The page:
Past events
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All over the world, minorities are fighting for cultural self-determination or political autonomy. One such minority are the Naga – an umbrella term for more than thirty different tribal groups which, despite many similarities, differ in their culture and language and in the way they see themselves. The majority of the approximately three million people now live in the state of Nagaland in north-eastern India.

Since the end of British colonial rule, the Naga have been fighting for autonomy from mainland India and for cultural self-determination. It was only during this period that the desire for a common identity emerged. Christianity is the main religion in Nagaland and has greatly influenced the culture.

So what does it mean to be a Naga today? The exhibition Naga Land. Voices from Northeast India looks at different aspects of contemporary Naga society and its cultural identity. It brings together the historical Naga collection of the Ethnologisches Museum in Berlin with contemporary photography, fashion, and visual arts from the region. The Naga have been an important research interest of European scholars since as early as the nineteenth century.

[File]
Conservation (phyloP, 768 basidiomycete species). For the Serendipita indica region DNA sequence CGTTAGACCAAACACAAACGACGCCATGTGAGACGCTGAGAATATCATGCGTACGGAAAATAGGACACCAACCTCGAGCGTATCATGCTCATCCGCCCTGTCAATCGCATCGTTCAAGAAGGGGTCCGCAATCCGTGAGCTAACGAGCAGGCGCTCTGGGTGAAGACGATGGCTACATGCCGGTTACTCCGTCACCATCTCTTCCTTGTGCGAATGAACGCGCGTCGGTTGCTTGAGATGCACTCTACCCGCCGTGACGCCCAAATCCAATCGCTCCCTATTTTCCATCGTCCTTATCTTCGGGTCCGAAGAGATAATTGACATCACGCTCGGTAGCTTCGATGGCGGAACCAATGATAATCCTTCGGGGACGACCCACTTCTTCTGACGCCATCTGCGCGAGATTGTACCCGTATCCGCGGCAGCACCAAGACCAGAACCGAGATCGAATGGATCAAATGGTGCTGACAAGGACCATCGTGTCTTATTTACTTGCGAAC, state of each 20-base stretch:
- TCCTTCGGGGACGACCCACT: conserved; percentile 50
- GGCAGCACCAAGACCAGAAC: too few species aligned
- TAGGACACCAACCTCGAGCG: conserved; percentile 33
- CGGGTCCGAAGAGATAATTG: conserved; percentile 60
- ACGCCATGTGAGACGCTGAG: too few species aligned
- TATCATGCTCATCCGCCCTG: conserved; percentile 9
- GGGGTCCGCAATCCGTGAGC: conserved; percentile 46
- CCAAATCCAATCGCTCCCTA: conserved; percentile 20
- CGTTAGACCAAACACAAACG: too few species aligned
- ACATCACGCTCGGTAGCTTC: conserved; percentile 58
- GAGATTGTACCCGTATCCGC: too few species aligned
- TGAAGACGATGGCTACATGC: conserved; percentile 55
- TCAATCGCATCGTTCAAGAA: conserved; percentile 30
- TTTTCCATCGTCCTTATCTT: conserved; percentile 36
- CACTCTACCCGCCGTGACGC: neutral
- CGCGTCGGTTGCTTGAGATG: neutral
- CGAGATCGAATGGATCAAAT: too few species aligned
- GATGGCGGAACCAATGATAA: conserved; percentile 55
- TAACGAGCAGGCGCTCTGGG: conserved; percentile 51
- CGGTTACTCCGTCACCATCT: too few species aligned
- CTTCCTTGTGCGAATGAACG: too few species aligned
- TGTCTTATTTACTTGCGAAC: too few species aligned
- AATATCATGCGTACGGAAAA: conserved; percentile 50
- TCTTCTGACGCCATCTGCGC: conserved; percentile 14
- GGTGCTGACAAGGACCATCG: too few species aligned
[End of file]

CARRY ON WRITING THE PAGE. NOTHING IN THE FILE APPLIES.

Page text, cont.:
The Naga artist Zubeni Lotha is aprt of the interdisciplinary curatorial team behind the collaborative exhibition of the Staatliche Museen zu Berlin Berlin, the Humboldt Forum Foundation in the Berlin Palace, and the Berlin Botanical Museum; she looks critically at the constructed image of the Naga in historical Western photography. I will not weep, a new sound installation by Naga artist Senti Toy Threadgill in the Humboldt Forum’s listening room also reflects on contemporary Nagaland, its colonial past, and current political situation.

Naga Land
Zubeni Lotha


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